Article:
The Motherhood Disclosure

A friend’s father had surgery to remove a tumor on Tuesday.  One of Mister Man’s good friend’s younger brothers has been batting leukemia since he was a toddler.  We’ve had two neighbors die of cancer in the past two years – both relatively young moms with children in school.  It’s shocking to me how so many cancers affect so many people I know in so many stages of life.

When those diagnoses come, it’s devastating for the families, not just the immediate family but everyone surrounding them.  Your life and its focus suddenly shifts, and so often, it’s a paralyzing change.  There’s hope that one day it won’t be like this.  The Leukemia & Lymphoma Society (LLS) is the world’s largest voluntary health agency dedicated to blood cancer, and their goal is to be part of the force driving that change.

Leukemia and Lymphoma Society

They’ve invested almost one billion dollars since 1954 in an effort to further their mission to cure leukemia, lymphoma, Hodgkin’s disease, and myeloma while simultaneously improving the quality of life for both patients and their families.  The fund research around the world, as well as providing free information and support service to those in need.

The good news is that they are making a difference.  In 1964, a child diagnosed with acute lymphoblastic leukemia was 3%.  That’s the single most common childhood leukemia, and today that survival rate has climbed to about 90%.  There is hope, and LLS wants to be a part of it.  This year alone, they’re supporting more than 300 research projects focused on discovering lifesaving therapies for blood cancer patients.

And that takes money.  A lot of it.  LLS has Team in Training, the world’s largest and most successful charity sports endurance training program.  This is its 25th anniversary of the program that has trained more than 570,000 people and helped LLS fund more than $875 million in research.

The program runs throughout the year with more than 200 accredited national and local events both in the States and abroad.  They range from marathons and half marathons to cycling events, triathalons, and more.  When you commit to a particular event, you agree to a fundraising minimum for LLS, and they provide the certified training to help you complete your race, making your training for it that much easier.  The program will fit both those new to exercise and training and those with significant experience running marathons.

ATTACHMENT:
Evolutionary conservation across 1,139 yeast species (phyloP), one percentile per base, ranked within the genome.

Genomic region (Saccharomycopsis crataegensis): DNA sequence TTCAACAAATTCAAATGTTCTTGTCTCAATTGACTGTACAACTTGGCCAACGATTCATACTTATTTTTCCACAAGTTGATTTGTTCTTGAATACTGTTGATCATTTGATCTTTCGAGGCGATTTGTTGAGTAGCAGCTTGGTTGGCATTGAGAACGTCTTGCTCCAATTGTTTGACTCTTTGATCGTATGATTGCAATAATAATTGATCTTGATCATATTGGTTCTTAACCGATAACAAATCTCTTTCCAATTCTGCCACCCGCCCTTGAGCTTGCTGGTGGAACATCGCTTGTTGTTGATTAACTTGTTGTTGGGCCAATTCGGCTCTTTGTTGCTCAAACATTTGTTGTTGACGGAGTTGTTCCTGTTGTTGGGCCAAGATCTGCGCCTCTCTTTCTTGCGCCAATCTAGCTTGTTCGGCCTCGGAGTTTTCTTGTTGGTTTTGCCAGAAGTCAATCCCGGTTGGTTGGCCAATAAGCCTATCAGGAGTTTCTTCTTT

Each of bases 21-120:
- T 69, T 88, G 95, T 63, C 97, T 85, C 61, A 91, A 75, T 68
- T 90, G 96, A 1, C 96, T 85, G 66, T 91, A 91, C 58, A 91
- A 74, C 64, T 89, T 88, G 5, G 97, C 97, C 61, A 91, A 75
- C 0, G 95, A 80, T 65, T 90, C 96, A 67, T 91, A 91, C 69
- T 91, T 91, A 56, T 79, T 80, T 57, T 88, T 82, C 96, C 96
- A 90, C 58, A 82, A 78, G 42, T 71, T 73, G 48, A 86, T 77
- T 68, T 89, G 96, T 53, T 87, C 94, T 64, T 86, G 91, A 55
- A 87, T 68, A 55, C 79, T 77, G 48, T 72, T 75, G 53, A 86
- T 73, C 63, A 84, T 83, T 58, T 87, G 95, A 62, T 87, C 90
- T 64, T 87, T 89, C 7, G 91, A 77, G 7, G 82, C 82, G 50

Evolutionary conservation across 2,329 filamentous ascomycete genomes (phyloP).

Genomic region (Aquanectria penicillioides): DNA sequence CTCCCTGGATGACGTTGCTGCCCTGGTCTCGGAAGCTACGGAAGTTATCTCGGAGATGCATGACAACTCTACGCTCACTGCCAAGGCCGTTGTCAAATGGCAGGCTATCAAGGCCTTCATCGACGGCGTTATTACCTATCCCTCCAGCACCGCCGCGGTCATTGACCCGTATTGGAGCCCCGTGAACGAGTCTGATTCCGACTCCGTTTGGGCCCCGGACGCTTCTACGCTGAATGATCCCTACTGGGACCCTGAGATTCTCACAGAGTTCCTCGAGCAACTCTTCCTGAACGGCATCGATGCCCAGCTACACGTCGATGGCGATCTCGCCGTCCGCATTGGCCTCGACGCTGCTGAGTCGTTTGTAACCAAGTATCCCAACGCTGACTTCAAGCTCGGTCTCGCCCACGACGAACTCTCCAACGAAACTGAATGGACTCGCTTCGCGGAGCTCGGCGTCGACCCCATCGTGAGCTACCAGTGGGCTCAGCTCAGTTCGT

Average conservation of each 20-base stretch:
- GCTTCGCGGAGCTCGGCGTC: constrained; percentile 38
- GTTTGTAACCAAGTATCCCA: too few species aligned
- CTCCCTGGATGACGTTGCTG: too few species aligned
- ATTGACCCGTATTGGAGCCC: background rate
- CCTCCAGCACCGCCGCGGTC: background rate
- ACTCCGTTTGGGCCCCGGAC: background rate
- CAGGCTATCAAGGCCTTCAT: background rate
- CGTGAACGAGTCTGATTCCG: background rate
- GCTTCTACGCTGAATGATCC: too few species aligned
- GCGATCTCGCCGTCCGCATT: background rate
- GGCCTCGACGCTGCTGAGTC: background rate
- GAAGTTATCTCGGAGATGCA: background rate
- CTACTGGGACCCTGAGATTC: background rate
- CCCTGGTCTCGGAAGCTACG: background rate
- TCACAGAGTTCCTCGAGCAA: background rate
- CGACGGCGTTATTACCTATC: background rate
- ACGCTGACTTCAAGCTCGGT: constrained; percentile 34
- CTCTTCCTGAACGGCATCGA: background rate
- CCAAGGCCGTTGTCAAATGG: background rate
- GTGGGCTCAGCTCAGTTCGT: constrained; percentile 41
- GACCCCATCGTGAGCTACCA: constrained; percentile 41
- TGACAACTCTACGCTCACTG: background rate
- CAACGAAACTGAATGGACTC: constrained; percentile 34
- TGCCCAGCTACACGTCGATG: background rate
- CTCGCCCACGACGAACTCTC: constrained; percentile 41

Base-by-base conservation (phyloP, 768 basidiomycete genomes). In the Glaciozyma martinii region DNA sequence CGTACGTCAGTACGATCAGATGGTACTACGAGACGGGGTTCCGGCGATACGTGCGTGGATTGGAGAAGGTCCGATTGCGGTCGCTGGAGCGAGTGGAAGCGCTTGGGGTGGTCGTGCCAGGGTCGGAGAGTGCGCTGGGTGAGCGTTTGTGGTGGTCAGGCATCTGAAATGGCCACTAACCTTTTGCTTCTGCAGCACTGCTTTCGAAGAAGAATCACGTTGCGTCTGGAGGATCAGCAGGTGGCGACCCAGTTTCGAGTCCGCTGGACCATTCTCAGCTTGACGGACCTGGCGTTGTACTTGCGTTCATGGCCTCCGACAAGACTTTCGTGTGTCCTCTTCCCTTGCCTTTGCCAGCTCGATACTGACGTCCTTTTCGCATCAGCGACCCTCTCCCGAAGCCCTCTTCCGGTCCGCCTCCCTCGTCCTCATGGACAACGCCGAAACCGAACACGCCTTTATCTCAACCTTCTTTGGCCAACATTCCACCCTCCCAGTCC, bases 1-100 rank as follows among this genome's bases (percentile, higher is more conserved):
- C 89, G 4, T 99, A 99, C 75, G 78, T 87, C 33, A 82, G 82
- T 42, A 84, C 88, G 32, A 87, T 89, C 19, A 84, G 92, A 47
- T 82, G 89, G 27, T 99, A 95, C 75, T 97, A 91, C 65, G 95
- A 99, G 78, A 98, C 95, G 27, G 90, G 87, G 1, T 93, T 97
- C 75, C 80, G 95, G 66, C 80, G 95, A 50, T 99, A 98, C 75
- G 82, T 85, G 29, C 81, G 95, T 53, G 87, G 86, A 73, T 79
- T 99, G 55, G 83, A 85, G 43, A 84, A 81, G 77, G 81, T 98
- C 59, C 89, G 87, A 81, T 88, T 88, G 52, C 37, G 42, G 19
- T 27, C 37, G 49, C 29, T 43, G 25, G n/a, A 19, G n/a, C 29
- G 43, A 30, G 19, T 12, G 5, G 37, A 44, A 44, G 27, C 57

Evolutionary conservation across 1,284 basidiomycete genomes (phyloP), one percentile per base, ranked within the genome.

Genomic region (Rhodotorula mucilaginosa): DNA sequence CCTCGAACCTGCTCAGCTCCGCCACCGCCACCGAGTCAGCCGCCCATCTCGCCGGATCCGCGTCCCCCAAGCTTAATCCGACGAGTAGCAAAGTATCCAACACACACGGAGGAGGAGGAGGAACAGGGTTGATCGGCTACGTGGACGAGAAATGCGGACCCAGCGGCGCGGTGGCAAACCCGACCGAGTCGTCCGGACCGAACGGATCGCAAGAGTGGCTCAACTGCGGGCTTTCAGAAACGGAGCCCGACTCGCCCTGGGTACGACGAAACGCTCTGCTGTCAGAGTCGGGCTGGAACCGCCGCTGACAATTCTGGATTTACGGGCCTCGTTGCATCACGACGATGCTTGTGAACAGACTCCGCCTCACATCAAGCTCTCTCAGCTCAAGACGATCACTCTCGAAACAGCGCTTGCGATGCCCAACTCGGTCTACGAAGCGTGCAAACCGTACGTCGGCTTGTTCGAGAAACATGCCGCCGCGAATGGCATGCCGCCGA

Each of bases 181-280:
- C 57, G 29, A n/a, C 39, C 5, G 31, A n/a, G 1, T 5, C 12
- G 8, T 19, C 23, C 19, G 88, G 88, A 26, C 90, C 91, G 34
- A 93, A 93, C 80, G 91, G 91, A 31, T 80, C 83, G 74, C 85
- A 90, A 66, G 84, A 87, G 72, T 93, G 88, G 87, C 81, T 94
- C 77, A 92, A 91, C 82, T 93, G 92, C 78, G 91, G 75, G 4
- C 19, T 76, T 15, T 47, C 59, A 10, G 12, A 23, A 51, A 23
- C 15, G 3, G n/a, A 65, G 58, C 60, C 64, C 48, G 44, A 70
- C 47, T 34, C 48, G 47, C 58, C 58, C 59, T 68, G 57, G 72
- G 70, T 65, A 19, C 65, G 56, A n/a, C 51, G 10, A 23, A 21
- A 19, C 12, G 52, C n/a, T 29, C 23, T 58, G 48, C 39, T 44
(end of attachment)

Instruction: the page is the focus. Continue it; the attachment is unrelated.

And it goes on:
1998 LLS marathon

Personally, I love that this is racing with a purpose.  It’s a win for all involved.  When you have someone who is affected by a disease like leukemia or lymphoma, it’s a shock.  You feel utterly helpless, as I have done so often with so many people that I know or have heard about (including an amazing football player on our team when I was in college who had Hodgkin’s, had to miss a season and came back to play competitive D1 football).  Finding a way to channel the nervous energy that appears and knowing that you’re making a difference, not just to one person but to so many who are dealt this joker of a hand, is empowering.  It’s meaningful.  And it’s doing something to really create a change that lasts.

There are several races near me in Chicago, from the Chicago half marathon to the Blood, Sweat, & Tears Charity Bike Ride, and that’s just one location.  Signing up, getting others to support me and in turn support finding cures for blood cancers like these is putting more than just lip service to the sympathy you share and the helplessness you feel.  It is inspiring.

A friend has a local 5K that her family created in memory of her brother who passed away from Leukemia.  It’s in its third year and started out small, but each year, more of us hear the story of her brother and the difference their foundation is making.  And more of us sign up to participate and raise money.  The same holds true for Team in Training.  Feeling lost?  What better way to ground yourself than to sign up, not by yourself but with someone else.  Create not just a team to help make a difference in the survival rates of these blood cancers but a support system for yourself and others in your own personal situation and diagnosis.

Now that’s making a difference.

Sounds amazing, right?  To get you kick started, I am also giving away a fun Team In Training gift bag for you to give away to one of your lucky readers. The bag includes a shirt, pens, mug, sunscreen and other goodies.  Just enter via the Rafflecopter form below.

LLS Swag Bag

a Rafflecopter giveaway

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  • Pat

    Good tips! I really liked the “mediocre food is just fine.” Jerry and I had a very small wedding in 1976 with just a cake reception afterward. I’d made my own wedding dress and wore flowers in my hair…kind of a hippie wedding…no attendants….Jerry wore a western-looking shirt, no jacket. A teacher friend took pix. I had a bouquet, but no flower arrangements in the church. I cut pieces of ivy from around the church and placed them in the windowsills of the sanctuary. One could not get away with being that cheap now-a-days!

  • Samantha

    Definitely my Aunt Joan – she’s my inspiration!

  • JohnZ

    My dad

  • Cheryl E.

    My grandpa who had leukemia.

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